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Classical vs. Quantum interpretation of spin 4-vector

  1. Dec 18, 2012 #1
    I have a few basic questions about the Pauli-Lubanski spin 4-vector S.

    1. I've used it in quantum mechanical calculations as an operator, that is to say each of the components of S is a matrix operator that operates on an eigenvector or eigenspinor. But my question is about the utility of S in a classical sense, that is to say it represents the physical spin angular momentum. For example, in an electron's rest frame, is the spin 4-vector for the case spin-up along the z-axis given by S = (0, 0, 0, h/2) and for spin-down along x we have S = (0, -h/2, 0, 0) etc?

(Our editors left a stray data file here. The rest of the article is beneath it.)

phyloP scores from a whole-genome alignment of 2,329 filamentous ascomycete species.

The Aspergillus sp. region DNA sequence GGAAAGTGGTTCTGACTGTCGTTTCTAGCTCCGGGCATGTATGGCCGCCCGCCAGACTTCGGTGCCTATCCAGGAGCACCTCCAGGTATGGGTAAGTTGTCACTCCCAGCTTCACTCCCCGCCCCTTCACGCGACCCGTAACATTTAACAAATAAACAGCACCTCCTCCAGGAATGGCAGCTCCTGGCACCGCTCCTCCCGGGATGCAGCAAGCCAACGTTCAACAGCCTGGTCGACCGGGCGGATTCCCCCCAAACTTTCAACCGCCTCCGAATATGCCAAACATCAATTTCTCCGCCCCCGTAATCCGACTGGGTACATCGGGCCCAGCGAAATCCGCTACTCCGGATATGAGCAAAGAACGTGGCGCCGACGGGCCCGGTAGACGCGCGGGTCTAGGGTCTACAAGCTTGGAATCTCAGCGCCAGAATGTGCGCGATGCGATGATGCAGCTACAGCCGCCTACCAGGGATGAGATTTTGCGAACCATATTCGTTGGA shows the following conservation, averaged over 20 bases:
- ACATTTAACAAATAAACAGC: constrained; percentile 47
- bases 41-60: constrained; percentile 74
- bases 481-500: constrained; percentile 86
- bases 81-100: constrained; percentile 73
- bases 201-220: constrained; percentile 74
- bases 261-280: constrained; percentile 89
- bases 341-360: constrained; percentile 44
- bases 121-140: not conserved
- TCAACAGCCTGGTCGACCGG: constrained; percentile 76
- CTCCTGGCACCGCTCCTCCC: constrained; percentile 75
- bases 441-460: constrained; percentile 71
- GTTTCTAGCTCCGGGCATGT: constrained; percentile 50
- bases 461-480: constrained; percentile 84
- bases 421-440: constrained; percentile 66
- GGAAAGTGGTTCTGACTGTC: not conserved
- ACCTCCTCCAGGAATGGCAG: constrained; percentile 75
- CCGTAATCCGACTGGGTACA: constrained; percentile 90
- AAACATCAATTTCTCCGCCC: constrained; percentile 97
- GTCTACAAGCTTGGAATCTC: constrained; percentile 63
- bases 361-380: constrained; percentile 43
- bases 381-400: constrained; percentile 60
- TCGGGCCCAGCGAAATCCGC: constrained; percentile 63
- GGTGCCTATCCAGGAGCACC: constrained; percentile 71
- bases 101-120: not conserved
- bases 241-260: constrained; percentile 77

2. I know that in the particle's rest frame S = (0, Sx, Sy, Sz) where the spatial components are the spin angular momentum 3-vector components. However, when we Lorentz boost S, the time component is no longer zero. In this boosted case, do the 3 spatial components still give the spin angular momentum 3-vector (analogous to the case for 4-momentum where the 3 spatial components always give the 3-momentum), or do the spatial components now mean something else? The reason I'm not sure is that some 4-vectors, e.g. 4-velocity, have spatial components that do not represent 3-velocity at all since they may be superluminal, etc.

    Thanks for any help on this!
     
  2. jcsd
  3. Dec 19, 2012 #2

    DrDu

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    Science Advisor

    You should try to express the relativistic total angular momentum tensor in it's rest frame in terms of the LS vector. Then look how this tensor transforms under boosts!
     
    Last edited: Dec 19, 2012
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